Leave Means Leave chair: 'If Conservatives don't deliver on Brexit, Corbyn could win the next election'

Leave Means Leave chair: 'If Conservatives don't deliver on Brexit, Corbyn could win the next election'

A Leave Means Leave billboard in opposition to Theresa May's deal. Image: Getty

Thursday, November 29, 2018

The chairman of Leave Means Leave has said he thinks Jeremy Corbyn could win the next election if the Conservaties don't deliver their "Brexit promises".

Speaking to James Whale on talkRADIO, John Longworth said the Conservative party would “betray the electorate” if they pressed on with Mrs May’s deal, and predicted that it wouldn't get through parliament.

“The truth of the matter is, the thin lady Mrs May will be gone in the not too distant future because her deal will be voted down, and quite rightly too,” he said. “Which means we’re heading for a no deal exit, and if we can get an orderly exit that would be good, if it’s no deal, no problem.

“We will have a better economy in the long run, the short term disruption is worth every penny of the long term.”

“So what you’re looking forward to in ten years is Jeremy Corbyn in power with the Labour party?” Whale responded.

“No, Jeremy Corbyn’s behind in the polls anyway,” said Longworth.

“But if the Conservative party don’t deliver the Brexit promise in their manifesto, and that has been repeated ever since, that’s the best way of making sure Jeremy Corbyn will win the next election. They’ll have betrayed the electorate.”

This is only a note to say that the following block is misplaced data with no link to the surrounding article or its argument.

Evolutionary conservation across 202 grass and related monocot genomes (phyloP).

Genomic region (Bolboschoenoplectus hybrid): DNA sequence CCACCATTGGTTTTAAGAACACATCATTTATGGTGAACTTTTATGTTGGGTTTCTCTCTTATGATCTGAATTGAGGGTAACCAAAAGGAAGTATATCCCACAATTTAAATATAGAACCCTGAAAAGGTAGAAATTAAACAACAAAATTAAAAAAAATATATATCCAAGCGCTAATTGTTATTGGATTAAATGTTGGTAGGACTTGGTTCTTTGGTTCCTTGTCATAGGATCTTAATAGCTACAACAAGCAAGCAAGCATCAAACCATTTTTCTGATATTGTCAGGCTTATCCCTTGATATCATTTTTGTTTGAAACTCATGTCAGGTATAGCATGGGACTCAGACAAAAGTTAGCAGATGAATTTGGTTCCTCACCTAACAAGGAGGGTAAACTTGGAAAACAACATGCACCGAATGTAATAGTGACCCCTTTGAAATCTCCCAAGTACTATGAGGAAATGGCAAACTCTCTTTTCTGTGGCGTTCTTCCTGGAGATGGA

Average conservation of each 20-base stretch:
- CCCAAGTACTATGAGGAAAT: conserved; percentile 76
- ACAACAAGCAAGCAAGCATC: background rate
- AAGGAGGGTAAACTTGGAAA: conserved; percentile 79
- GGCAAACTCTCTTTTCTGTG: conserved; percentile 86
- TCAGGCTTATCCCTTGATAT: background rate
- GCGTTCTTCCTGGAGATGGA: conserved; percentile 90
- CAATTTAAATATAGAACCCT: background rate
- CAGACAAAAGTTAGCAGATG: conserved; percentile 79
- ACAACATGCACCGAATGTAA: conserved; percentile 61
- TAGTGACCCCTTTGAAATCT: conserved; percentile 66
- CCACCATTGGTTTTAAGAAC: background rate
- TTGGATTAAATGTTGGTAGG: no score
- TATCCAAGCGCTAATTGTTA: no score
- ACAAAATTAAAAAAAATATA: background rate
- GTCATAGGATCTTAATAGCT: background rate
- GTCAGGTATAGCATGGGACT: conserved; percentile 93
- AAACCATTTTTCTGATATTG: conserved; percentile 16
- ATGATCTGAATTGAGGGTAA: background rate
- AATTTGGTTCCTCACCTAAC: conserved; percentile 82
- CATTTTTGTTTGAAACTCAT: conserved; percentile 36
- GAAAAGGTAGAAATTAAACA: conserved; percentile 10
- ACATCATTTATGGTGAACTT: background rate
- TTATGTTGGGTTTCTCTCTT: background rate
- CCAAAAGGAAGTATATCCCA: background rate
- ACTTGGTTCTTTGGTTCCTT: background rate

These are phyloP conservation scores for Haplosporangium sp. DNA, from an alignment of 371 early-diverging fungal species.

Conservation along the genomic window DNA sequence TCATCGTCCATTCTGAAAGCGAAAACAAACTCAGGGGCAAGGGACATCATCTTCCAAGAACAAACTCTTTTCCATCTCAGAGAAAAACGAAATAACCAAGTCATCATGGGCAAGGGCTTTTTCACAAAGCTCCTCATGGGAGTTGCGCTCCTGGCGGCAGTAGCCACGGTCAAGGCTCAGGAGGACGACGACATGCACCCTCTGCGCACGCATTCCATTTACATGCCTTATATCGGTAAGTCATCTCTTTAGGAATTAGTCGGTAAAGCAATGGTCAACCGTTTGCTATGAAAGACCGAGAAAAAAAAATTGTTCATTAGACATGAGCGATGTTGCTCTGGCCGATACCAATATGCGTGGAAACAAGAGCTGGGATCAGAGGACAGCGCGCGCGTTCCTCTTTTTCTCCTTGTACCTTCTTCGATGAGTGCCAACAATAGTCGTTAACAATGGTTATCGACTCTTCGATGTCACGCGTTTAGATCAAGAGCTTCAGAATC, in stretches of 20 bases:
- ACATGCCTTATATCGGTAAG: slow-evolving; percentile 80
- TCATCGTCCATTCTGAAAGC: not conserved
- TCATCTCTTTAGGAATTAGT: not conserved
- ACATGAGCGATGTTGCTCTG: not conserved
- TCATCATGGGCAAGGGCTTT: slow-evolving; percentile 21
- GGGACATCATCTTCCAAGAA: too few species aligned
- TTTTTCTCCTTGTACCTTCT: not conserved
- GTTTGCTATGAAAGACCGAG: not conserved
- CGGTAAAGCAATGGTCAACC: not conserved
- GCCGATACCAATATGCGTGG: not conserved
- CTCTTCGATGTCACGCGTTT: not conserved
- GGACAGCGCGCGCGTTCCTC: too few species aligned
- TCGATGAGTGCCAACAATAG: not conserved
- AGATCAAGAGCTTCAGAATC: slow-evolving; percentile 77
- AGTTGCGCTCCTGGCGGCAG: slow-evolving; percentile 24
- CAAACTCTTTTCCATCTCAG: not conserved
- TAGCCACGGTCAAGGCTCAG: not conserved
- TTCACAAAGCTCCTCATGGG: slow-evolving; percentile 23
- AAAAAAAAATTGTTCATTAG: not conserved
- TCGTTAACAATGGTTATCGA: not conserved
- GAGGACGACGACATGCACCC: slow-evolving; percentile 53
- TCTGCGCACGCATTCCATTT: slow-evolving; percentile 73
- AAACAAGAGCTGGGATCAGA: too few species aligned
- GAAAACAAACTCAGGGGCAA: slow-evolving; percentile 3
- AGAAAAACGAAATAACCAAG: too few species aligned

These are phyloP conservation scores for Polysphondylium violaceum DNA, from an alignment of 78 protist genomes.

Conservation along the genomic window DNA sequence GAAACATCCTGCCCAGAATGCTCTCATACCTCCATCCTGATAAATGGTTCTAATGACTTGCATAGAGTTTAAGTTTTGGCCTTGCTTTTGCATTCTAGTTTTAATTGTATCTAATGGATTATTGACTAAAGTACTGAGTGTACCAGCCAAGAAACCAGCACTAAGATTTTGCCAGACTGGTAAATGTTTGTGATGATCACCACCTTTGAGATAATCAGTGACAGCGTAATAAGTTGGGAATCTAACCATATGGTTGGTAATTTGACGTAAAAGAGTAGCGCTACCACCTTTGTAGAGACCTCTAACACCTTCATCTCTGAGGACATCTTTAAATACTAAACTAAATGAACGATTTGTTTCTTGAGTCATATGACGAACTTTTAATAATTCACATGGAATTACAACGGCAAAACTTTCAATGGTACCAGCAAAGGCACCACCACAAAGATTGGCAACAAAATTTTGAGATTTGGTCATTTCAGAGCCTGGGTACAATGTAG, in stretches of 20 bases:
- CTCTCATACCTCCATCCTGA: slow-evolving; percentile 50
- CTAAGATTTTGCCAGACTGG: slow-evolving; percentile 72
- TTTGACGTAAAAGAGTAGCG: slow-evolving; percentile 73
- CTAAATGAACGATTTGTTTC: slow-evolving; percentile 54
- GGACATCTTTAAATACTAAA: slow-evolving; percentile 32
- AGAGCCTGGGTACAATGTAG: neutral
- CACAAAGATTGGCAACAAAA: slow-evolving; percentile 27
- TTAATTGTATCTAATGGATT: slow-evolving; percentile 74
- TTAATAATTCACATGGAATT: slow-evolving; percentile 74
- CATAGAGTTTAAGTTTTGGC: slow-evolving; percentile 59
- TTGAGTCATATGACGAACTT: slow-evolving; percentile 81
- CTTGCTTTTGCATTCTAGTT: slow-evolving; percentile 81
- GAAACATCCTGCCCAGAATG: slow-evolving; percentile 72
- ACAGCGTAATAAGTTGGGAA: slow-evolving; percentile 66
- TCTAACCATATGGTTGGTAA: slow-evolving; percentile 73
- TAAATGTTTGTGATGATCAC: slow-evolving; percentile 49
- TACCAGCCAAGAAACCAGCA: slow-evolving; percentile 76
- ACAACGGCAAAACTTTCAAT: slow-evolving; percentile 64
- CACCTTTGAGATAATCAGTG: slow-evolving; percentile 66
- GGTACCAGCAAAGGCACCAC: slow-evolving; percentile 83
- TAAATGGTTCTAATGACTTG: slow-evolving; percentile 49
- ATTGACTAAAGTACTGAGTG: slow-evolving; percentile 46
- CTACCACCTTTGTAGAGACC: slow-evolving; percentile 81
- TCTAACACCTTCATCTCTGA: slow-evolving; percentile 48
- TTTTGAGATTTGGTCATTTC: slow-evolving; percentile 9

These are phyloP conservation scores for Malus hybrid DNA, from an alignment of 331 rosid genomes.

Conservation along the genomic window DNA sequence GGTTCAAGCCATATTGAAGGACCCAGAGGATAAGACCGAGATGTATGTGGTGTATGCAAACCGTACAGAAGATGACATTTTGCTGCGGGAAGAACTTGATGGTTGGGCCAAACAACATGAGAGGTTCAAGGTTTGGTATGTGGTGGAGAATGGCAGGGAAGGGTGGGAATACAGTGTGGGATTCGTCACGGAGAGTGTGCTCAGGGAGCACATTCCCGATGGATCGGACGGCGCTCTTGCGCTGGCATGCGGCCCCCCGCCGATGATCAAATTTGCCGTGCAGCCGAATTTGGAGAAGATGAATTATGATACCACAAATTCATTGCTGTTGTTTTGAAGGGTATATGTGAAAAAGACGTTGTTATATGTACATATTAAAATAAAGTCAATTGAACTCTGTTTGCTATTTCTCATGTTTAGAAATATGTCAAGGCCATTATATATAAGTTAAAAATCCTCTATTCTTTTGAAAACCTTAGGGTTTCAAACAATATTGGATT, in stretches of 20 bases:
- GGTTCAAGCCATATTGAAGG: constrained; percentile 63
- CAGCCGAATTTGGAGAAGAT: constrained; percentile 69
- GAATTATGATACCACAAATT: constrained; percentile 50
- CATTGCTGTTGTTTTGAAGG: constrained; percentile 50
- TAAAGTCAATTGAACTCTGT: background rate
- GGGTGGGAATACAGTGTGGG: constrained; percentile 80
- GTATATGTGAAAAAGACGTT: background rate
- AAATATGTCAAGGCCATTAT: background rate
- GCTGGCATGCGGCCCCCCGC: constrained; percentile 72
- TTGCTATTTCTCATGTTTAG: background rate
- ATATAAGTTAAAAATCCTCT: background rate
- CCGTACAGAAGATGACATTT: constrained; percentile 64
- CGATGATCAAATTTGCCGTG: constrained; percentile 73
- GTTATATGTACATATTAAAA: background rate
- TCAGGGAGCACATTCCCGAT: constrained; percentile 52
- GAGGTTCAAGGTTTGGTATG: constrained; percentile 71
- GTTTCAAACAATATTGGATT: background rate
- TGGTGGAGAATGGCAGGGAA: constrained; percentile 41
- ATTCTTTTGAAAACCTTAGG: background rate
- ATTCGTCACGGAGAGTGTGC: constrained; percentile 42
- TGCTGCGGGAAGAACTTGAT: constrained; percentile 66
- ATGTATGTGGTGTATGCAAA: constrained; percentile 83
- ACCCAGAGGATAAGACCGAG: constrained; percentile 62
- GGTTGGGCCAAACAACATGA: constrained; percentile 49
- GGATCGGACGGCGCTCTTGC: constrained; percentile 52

Mr Corbyn has criticised Mrs May's deal, calling it "26 pages of waffle". 

 

'People don't want to leave the EU'

Polls show a shift in opinion slightly towards Remain over the previous month. Image: WhatUKThinks

Whale, a staunch Remainer, was unconvinced, saying that if another referendum was to be held, he anticipated a swing to the Remain side.

“They haven’t betrayed the electorate, the vast majority of people in the UK don’t want to leave the EU,” he said.

“You run it again now [the referendum] and you will find a lot of people who were not old enough to vote then would be voting and would vote to stay in. It’s going to cost us dear, it’s going to cost a lot of jobs. It is going to ruin the economy.”

Polls show a shift towards Remain, with YouGov, Kantar and Comres all showing a slim majority wanting to stay in the EU.

Longworth disputed that there would be adverse economic effects from leaving, as the Bank of England and the government itself has warned.

Analysis released on Wednesday by the government estimated that the economy could shrink by 3.9% over the following 15 years under Mrs May’s plan, and by 9.3% if there was no deal.

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